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“Right-Wing Populism” and Other Cynical Plots to Use Leftist Rhetoric in Service of Right-Wing Goals.

“Right-wing populism” is no more a form of populism than slave-owners using abolitionist rhetoric to promote slavery would be a form of abolitionism.

4 months ago

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“Right-Wing Populism” and Other Cynical Plots to Use Leftist Rhetoric in Service of Right-Wing Goals.


APP EDITORS’ NOTE:

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“Populism” is historically and by nature a left-wing ideology.

This makes perfect sense, given the definitions of both “populism” and “leftism”—populism seeks to break down artificial hierarchical structures, to unite the people, and to return power to the demos, while leftism seeks to extend democratic control to all socioeconomic domains.

This thing that some people call “right-wing populism” is a ruse and a sham, a trick played on the people, a bait-and-switch—it is the using of populist rhetoric in order to achieve right-wing goals, specifically and historically the increasing of class stratification, the heightening of segregation of and tensions between identity groups, and the installation of top-down authoritarian control of the demos by a hyper-minority.

Thus, “right-wing populism” is no more a form of populism than slave-owners using abolitionist rhetoric to promote slavery would be a form of abolitionism.

Historical examples abound of cynical plots to use leftist rhetoric in the service of right-wing goals.

Consider the case of the most infamous right-wing regime in modern history, the Nazis.

Even the name itself, “Nazi”—short for Nationalsozialistische Deutsche Arbeiterpartei, or National Socialist German Workers Party—is a trick: The Nazis were fascists, not socialists, and they imprisoned or killed the actual German socialists, members of the Social Democratic Party and the Communist Party of Germany.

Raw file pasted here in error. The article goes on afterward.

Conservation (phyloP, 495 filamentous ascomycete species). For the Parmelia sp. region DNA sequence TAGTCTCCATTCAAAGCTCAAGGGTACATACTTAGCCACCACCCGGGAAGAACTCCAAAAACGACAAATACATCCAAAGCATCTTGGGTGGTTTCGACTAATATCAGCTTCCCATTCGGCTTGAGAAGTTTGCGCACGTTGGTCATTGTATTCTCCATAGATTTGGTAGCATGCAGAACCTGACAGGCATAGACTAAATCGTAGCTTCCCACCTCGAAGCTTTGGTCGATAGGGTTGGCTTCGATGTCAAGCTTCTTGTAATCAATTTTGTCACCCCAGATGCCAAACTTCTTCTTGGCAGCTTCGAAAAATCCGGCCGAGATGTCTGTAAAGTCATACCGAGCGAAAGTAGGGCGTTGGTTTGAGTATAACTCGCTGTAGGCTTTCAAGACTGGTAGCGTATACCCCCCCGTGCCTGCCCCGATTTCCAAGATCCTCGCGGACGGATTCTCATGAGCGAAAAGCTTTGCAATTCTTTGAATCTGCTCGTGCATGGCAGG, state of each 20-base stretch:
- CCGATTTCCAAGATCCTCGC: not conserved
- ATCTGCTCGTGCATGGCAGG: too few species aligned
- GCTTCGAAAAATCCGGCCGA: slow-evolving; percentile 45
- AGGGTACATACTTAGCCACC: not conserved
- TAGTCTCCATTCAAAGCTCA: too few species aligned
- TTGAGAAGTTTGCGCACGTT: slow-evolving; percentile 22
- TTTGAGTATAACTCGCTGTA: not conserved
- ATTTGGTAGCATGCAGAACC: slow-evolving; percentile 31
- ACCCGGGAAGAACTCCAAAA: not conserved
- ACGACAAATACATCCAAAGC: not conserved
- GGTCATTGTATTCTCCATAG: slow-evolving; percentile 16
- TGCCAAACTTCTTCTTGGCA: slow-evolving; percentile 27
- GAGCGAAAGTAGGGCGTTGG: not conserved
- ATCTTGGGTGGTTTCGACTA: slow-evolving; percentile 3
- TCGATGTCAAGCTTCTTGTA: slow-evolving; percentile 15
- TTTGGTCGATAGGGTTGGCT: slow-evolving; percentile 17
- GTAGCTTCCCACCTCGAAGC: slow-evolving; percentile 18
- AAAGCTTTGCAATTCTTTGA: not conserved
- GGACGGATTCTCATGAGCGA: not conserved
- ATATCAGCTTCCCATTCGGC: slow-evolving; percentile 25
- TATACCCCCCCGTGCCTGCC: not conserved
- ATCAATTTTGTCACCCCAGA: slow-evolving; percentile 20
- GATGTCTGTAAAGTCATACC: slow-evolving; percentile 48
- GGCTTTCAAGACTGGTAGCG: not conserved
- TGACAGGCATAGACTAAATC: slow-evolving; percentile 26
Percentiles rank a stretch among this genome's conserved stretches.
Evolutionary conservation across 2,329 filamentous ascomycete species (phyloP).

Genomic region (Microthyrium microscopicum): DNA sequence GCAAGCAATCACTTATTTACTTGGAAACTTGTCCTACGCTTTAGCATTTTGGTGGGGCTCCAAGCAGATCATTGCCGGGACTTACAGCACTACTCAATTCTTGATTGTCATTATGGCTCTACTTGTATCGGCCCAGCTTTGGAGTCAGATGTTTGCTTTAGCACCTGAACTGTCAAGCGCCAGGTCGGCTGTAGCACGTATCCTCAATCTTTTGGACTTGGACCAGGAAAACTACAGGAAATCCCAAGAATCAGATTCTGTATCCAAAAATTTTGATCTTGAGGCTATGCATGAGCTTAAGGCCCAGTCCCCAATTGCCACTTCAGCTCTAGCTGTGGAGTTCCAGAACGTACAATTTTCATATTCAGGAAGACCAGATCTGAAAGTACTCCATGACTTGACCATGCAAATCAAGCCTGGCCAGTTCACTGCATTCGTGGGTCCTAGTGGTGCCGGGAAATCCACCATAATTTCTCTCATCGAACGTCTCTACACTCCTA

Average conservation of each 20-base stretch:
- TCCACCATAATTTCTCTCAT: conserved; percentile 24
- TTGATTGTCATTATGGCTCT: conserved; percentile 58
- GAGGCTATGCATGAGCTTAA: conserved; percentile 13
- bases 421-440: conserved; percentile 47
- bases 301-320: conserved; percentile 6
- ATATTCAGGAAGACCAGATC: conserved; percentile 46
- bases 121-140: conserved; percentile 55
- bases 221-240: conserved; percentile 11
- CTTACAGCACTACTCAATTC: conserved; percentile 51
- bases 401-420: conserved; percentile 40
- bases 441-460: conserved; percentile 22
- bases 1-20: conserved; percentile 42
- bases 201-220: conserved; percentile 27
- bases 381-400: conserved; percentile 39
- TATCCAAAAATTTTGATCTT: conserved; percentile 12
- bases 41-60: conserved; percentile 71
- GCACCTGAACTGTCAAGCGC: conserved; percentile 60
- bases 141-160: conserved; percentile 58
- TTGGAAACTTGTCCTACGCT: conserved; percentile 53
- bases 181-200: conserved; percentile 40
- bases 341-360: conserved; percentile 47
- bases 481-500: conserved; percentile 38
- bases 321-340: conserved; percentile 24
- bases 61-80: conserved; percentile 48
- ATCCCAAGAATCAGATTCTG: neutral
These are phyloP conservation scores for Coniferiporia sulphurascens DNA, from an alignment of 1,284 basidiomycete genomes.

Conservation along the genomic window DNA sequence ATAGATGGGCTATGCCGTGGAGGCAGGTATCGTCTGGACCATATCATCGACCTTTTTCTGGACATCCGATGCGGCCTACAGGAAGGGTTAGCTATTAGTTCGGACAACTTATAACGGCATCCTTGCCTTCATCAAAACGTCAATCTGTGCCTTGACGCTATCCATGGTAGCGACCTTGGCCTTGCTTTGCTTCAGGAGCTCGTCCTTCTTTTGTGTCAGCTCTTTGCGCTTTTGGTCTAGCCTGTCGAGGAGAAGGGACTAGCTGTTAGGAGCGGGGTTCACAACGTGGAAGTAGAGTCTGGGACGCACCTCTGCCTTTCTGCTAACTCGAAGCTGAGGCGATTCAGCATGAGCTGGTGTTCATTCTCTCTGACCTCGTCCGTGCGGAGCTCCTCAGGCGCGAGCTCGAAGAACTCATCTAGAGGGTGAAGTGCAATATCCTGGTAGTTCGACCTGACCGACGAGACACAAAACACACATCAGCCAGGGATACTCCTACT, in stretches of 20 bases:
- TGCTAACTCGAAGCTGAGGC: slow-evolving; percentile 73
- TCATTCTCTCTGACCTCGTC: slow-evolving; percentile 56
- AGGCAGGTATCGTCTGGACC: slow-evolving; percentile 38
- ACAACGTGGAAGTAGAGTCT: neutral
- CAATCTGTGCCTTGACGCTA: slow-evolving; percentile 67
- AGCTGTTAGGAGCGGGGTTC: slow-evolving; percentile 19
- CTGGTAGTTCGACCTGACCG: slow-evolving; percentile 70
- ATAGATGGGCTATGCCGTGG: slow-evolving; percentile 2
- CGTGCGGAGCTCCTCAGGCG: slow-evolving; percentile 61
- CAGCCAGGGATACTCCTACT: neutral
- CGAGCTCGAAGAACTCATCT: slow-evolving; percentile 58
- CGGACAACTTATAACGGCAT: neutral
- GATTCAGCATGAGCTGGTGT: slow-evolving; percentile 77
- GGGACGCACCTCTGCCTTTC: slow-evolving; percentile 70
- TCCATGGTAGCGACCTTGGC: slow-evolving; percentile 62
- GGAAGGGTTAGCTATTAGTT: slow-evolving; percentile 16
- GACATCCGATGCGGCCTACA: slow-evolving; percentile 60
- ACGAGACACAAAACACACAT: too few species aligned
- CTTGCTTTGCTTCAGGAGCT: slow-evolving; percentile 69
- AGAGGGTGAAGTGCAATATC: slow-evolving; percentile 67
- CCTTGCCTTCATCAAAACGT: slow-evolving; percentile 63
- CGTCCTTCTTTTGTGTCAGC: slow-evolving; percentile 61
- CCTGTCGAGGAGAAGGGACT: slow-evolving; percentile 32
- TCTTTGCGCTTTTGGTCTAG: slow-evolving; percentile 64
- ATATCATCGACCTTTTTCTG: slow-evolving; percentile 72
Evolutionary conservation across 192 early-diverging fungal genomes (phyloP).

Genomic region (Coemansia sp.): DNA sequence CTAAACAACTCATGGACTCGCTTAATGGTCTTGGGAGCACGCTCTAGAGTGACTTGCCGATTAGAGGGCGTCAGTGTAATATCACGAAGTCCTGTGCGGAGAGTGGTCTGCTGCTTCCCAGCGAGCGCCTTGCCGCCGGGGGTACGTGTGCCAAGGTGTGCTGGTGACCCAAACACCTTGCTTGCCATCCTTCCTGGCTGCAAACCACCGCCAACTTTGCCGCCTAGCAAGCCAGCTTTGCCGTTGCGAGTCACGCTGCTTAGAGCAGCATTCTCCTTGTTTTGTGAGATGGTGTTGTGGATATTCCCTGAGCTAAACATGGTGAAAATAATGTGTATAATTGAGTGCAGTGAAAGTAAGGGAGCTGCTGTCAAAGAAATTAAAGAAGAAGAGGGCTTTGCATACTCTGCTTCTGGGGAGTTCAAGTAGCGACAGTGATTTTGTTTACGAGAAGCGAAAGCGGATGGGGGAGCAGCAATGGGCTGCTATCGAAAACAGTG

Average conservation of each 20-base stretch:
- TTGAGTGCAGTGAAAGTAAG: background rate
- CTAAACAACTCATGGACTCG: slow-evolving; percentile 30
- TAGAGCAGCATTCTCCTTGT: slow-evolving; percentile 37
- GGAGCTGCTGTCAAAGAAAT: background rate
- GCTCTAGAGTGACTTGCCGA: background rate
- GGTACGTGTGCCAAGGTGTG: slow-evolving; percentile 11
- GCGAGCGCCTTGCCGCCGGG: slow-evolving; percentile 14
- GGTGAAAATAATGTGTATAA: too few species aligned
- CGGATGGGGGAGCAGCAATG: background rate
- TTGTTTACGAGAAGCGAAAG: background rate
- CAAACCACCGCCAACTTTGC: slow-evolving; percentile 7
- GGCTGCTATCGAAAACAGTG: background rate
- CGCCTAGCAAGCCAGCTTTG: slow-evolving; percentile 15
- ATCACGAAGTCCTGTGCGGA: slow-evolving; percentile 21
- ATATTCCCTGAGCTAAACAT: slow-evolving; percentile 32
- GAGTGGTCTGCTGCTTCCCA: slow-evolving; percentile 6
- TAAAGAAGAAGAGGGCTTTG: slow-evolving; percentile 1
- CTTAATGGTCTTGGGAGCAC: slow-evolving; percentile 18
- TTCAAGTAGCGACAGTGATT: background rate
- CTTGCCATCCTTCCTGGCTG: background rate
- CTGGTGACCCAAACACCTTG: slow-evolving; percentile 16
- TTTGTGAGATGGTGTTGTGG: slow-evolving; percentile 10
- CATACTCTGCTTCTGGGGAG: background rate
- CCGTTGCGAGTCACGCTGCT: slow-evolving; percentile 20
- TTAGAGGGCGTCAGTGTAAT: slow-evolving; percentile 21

Weird to imprison and kill socialists while calling yourself “socialist,” unless, as German historian Joachim Fest notes, the “socialist” label is a deliberate act of linguistic “prestidigitation.”

Says Fest:

This ideology took a leftist label chiefly for tactical reasons. It demanded, within the party and within the state, a powerful system of rule that would exercise unchallenged leadership over the ‘great mass of the anonymous.’ And whatever premises the party may have started with, by 1930 Hitler’s party was ‘socialist’ only to take advantage of the emotional value of the word, and a ‘workers’ party’ in order to lure the most energetic social force. As with Hitler’s protestations of belief in tradition, in conservative values, or in Christianity, the socialist slogans were merely movable ideological props to serve as camouflage and confuse the enemy.

Thus, the only thing “populist” about “right-wing populism” is the rhetoric, but what’s so insidious is that the populist rhetoric is deployed as a weapon against actual populism.

Even using the term “right-wing populism” is dangerous, since, unless your audience is very educated on political and historical matters, they will think that what you’re describing is actual populism.

If someone uses the term “right-wing populism” when addressing you or when speaking to a largely popular audience, it is highly likely that that person either has no idea what they’re talking about or that they are attempting to trick listeners into thinking, as Hitler successfully did, that ultra-rightist subjugation of the majority at the hands of the hyper-minority is actually a version of populism.

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Andrew D. Chapman

Published 4 months ago